How Much Time Do You Spend Pumping at Work?

So far, my re-entry is going well and I have only hit one small hurdle. The act of pumping is taking much longer than I expected. By the time I leave my office, check into the lactation room, set up my equipment, pump, break down my equipment, and return to my office I have eaten up roughly forty minutes. Forty minutes three times a day really cuts into productivity.

Prior to having a child it was not uncommon for me to spend 50+ hours at the office. Now I am trying to get the same job done in 40 hours (including the 10 hours a week I spend pumping).

I am sure I can be more efficient than my pre-baby self but I am not 100% sure I can be efficient enough to keep up with all this pumping. If you have any suggestions on how to optimize this process, PLEASE let me know.

3 thoughts on “How Much Time Do You Spend Pumping at Work?”

  1. I had the Medela in style pump….I would leave my charger plugged in and the tubing attached and roll it all up in the zipper part on the front. That saved some time for me I was able to get from my desk to the lactation room 20 mins pumping time and back to my desk in total of 28 mins! I used the Medela bottles to pump into instead of the bags b/c I found that was much easier for me and the little yellow caps that go on top make it quick and convenient! I would also have the bottles attached to the flanges before I got upstairs. I have friends that bought sets of flanges, valves, and tubing so that they could use them throughout the day to make the time spent washing them less while at work. I always rinsed in very hot water and set them out to air dry at my desk. LOL I’m sure my coworkers appreciated that! Then to make the actual pumping more efficient I would massage the breast to help the flow. You get faster trust me! Unfortunately I struggled to keep up with her due to my pumping output. I was fine nursing, but struggled to get what I needed from the pump. It became so stressful that I backed down to pumping twice at work and supplemented with a dear friend’s breast milk. She and I have a daughter the same age. Now at 4-5 months I can’t get her to pay attention long enough to nurse so we’ve gone to 100% supplementing with my friends milk. I remember you said you were dealing with your LO looking around while nursing. Hope it worked out for you!!! It was so worth the time I spent and wish I could have done it longer, but I had to make the tough decision of sanity or breastfeeding! Being a working Mommy is tough! Good luck :)

  2. 40 minutes sounds exactly right. I could never fully empty the breast (and keep my supply up) if I pumped for less than 20 minutes (and as we know, not fulling emptying the breast can lead to mastitis and plug ducts, and I would not wish that on anybody.) So add ten minutes on either side of that for going to and from the room, getting hooked up, cleaning parts, etc, then you’ve got your 40 minutes.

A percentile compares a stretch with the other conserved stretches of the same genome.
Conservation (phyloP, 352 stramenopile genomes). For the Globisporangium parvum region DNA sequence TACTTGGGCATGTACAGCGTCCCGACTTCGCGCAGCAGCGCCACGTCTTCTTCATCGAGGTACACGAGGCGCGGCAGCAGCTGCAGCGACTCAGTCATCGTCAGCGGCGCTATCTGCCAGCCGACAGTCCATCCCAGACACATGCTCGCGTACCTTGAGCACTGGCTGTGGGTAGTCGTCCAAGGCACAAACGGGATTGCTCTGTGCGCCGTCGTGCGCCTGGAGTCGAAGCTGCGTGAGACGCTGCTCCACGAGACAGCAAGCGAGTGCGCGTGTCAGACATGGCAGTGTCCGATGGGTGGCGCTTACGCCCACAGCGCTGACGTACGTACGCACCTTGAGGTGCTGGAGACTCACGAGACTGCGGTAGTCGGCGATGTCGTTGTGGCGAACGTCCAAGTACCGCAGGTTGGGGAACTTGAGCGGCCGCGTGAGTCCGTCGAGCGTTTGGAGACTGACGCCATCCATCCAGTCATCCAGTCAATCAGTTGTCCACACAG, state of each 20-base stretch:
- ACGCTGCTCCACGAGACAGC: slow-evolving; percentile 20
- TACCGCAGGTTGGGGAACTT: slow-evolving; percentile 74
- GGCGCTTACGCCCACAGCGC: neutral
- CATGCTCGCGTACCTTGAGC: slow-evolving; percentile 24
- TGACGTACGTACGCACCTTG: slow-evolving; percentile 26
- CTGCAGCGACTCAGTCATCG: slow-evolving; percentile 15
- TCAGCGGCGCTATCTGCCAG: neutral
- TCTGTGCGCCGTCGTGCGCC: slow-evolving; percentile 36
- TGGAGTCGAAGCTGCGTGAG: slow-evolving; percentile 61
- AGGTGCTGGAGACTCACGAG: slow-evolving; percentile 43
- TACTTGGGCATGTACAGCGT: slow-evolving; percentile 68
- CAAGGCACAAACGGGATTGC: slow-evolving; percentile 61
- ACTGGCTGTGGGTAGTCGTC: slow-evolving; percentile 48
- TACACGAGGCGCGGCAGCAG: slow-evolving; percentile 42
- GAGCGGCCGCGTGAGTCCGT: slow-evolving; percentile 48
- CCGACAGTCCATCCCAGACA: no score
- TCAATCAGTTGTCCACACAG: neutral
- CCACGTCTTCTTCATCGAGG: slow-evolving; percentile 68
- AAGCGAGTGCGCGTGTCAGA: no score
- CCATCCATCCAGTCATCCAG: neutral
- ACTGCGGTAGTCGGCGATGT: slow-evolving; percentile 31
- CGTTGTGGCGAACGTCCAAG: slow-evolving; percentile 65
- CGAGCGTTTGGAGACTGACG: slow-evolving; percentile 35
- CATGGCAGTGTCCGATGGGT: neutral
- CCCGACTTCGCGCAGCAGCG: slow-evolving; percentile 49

But I got a LOT done while I was hooked up. I got a hands-free pumping bra from, and I could write papers, work on reports, make phone calls, read books – pretty much anything – while I was hooked up the the pump. I’m not sure what kind of job you have, but my company gave me a laptop that I took to the Mother’s Room with me every day. I also ate my lunch in there when necessary. In fact, I got more done in that room than I got at most other times of the day because I could actually work without interruption, which was practically impossible sitting at my desk.

    The other way I saved time was by storing my bottles/horns in the fridge without breaking anything down (I would just put them in a large freezer bag and make sure they wouldn’t tip over.) If you can’t store them upright, then just pop the horns off and store those separately in a freezer bag in the fridge. I saved a lot of time by not stressing about washing things in between each cleaning (and really, as long as it’s in the fridge then there’s no reason at all to clean between pumpings that occur on the same day.)

    I hope that helps! Please let me know if you have any more questions.

  3. The ladies here have some great suggestions that I also found helpful!

    For me – the whole process takes about 25 – 30 mins per pump. 20 – 25 mins to pump and 5 mins to prep and clean-up/store.

    I couldn’t do it so efficiently without using the following each day: my already prepped pump (leave the tubing and plug connected), 3 sets of Breastshields, Valves & Membranes, 6 bottles for storage (I don’t like the bags either – one extra step), my hands-free bra (by Simple Wishes) and my laptop.

    I, too, find my pumping time quite productive – answering emails, eating lunch, making phone calls and finishing administrative tasks (anything that doesn’t require me to be on my phone).

    Fortunately, I am able to pump from the privacy of my office – which saves some time – but by having multiple sets of bottles and shield kits I don’t waste time cleaning them at work.

    If you’re struggling to get enough during your pumping time – a few suggestions:
    – 10 mins into your session stop the machine, gently massage the breasts, change the location of the pump on your breast, and start it up again…
    – Bring a glass/bottle of water/juice with you. Make sure you drink the entire glass whilst you pump (it helps keep your fluids up – which I find makes it a bit easier to pump)
    – Try a supplement from Mother’s Love (I’ve been using More Milk since my daughter was born to help with my production)

    Pumping on the job is definitely tough, but it’s worth the effort if you can make it work! If not – try only pumping once or twice and supplement the other feed(s). But whatever you do, don’t beat yourself up over the matter! Find a solution that works for you, your employer and your baby. Being a working mom isn’t easy!

    Hang in there!

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